Many people speak of a single turning point in their lives - when an event or person changed the course of their lives.
For Elder Jay E. Jensen, 50, several turning points in his youth laid in him a spiritual foundation that should serve him well as a new member of the Second Quorum of the Seventy. Elder Jensen's call to the Seventy was announced June 6, and he has been called as second counselor in the Central America Area presidency, effective Aug. 15.His spiritual awakening - so to speak - began as a small boy of about 6 years old growing up in Mapleton, Utah. Elder Jensen's parents, Ruel W. and Ethel Otte Jensen, held family night long before it became a Church program.
"There were 10 children in the family," Elder Jensen recalled. "There were never 10 at home at one time. By the time the youngest was born, the oldest had married. But there was a houseful of children in a very small four-room home.
"We would gather together around the old wood-burning stove in the winter time - we didn't have central heating - and Dad would read to us from a book called A Voice from the Dust," a now out-of-print publication of the Book of Mormon, said Elder Jensen.
During the Church News interview, Elder Jensen displayed the black, hardback book, worn from years of use. His eyes filled with tears as he related: "I can remember settling into my father's lap, and Dad would read to us from this book. That was very memorable to me and it had a tremendous impact."
His mother's "deep love for books" also had an impact on her son, who recalled that one of the first things he read on his own was Joseph Smith's account of the First Vision. Some years later as a boy, he attended a stake general priesthood meeting with his father. He related: "I can remember standing and singing `Praise to the Man,' and coupled with having read the Joseph Smith story, believing the Joseph Smith story is true."
Elder Jensen credits his parents for his spiritual growth during those early years. "Father and Mother were always active in the Church," he remarked, and explained that his parents emphasized to their children the need to always:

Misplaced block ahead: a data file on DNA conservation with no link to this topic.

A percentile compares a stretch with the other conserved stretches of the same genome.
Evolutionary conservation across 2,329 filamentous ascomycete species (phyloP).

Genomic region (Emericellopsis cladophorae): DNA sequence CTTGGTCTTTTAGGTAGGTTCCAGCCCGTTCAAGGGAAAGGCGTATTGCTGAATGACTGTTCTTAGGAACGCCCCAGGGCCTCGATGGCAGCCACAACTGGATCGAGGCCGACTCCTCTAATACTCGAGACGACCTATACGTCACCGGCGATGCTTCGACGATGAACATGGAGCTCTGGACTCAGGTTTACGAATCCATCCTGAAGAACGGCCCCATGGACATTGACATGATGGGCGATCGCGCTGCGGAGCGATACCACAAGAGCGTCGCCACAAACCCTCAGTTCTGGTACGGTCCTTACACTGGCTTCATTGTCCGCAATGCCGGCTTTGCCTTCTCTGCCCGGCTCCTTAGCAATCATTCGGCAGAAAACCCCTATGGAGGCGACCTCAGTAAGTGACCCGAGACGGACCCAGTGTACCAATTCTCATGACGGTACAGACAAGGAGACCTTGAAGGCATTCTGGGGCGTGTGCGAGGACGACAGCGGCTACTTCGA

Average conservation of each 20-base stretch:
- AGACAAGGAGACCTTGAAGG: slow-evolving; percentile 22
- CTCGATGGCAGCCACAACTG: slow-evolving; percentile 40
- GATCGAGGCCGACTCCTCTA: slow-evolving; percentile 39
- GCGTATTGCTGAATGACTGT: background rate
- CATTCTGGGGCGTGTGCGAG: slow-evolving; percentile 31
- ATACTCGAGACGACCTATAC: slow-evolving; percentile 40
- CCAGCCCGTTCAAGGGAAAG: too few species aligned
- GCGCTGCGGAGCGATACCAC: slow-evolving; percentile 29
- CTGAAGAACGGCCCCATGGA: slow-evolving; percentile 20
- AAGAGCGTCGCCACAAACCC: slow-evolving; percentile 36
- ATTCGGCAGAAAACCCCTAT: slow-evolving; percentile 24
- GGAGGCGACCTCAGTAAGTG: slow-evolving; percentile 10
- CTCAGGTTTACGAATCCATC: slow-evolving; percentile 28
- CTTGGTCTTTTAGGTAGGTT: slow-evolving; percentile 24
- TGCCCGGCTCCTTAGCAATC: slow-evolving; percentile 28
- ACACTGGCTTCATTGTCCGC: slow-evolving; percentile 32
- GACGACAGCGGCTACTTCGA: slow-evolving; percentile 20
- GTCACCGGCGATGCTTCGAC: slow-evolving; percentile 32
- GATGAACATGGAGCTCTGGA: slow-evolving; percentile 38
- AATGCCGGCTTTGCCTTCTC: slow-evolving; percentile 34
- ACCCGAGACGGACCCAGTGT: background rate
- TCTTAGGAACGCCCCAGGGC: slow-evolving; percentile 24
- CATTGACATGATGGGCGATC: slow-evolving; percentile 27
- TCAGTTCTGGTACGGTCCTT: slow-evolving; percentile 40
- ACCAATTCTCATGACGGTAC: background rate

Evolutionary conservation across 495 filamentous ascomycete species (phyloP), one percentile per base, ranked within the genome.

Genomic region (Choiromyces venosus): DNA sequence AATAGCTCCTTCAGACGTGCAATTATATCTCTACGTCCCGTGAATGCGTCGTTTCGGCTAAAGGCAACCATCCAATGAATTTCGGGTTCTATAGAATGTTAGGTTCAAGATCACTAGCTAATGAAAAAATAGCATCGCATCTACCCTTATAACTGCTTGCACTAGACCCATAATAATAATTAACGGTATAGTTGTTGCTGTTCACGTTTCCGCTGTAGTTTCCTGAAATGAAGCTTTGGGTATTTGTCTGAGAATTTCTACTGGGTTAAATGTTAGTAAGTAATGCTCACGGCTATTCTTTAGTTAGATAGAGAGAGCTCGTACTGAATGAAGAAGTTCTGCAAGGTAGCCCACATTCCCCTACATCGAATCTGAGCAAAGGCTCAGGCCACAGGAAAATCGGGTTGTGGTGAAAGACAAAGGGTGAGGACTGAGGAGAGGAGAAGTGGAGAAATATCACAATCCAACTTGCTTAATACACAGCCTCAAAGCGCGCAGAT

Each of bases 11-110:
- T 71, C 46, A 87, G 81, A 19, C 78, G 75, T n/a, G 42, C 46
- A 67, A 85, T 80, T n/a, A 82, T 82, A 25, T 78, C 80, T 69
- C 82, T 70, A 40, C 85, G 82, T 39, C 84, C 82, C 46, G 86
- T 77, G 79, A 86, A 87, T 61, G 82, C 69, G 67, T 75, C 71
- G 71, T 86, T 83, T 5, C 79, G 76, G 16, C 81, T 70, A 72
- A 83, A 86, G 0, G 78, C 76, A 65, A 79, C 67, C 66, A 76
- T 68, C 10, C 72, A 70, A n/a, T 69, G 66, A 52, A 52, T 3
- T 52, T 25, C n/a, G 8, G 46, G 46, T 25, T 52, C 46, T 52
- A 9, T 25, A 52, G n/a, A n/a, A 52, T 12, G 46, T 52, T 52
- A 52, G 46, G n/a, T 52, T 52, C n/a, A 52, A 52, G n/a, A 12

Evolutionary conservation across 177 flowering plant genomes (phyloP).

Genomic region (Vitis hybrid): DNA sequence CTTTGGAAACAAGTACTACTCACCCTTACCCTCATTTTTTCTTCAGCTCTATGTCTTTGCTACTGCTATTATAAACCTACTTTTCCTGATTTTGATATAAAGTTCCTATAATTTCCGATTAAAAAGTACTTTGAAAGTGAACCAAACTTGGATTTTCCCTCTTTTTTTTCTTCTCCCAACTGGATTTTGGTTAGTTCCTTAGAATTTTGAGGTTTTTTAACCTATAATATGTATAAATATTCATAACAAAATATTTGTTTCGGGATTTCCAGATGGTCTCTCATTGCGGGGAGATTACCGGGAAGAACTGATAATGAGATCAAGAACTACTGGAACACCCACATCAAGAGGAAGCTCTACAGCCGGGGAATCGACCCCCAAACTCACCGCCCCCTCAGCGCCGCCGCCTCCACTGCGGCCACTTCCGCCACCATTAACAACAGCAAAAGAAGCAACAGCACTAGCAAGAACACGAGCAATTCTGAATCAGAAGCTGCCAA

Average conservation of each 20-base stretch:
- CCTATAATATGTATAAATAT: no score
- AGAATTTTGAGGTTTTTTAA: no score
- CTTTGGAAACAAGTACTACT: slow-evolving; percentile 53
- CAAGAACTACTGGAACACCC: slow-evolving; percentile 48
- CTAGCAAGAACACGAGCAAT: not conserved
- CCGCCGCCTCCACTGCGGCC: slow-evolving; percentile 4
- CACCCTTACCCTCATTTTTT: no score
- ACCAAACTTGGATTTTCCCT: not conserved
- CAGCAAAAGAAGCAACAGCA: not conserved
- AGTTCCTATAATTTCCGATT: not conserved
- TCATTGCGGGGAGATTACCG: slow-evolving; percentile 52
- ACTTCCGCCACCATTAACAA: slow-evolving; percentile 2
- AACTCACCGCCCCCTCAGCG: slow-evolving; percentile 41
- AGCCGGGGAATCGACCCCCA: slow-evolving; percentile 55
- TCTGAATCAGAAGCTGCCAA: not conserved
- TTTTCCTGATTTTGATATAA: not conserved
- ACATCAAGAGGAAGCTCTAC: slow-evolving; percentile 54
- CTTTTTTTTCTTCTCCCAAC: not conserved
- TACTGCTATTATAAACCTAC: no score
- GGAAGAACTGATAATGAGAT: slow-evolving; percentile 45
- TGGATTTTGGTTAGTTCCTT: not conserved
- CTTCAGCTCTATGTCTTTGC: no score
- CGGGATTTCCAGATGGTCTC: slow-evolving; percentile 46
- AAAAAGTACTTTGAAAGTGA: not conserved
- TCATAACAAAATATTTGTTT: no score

Support Church leaders. Never talk negatively about them.
Attend Church meetings.
Not only did Elder Jensen's parents teach these principles, but also lived them. "So I just grew up believing that's what we do."
As a young boy, he had many friends, including his future wife, Lona Lee Child, the daughter of Verl E. and Theda Warren Child. Sister Jensen recalled that during their seventh-grade year, they met by their school's water fountain. Her first impression: "He was a whole head shorter than I was. He was really a cute kid."
The two were friends throughout junior high school, and then became high school sweethearts. By this time a teenage Jay Jensen was 6-foot 3-inches tall. After graduation from high school, the young couple came to what they now describe as one of the hardest decisions they ever had to make. The course of their lives might have been different had they stayed with their original decision. On New Year's Eve in 1960, they decided to get married and not wait for him to serve a mission.
"It nearly broke my father's heart," Elder Jensen related. "Mother told me later that Dad just wept."
Then two weeks into 1961, Jay and Lona attended a sacrament meeting where a returned missionary reported his mission. The Spirit touched their hearts. "Not a lot was said between us at the end of the meeting. This much we said, `We've made a mistake. I've got to go on a mission,' " Elder Jensen remembered. "I marched right out of my seat into the bishop's office, and we began filling out my mission papers."
He was called to the Spanish-American Mission, in which he served for 30 months, from 1961-63. While he was gone, his wife-to-be moved to California. There she served a stake mission, which she said gave her a better understanding of what Jay was doing. "I was a little more patient with the time."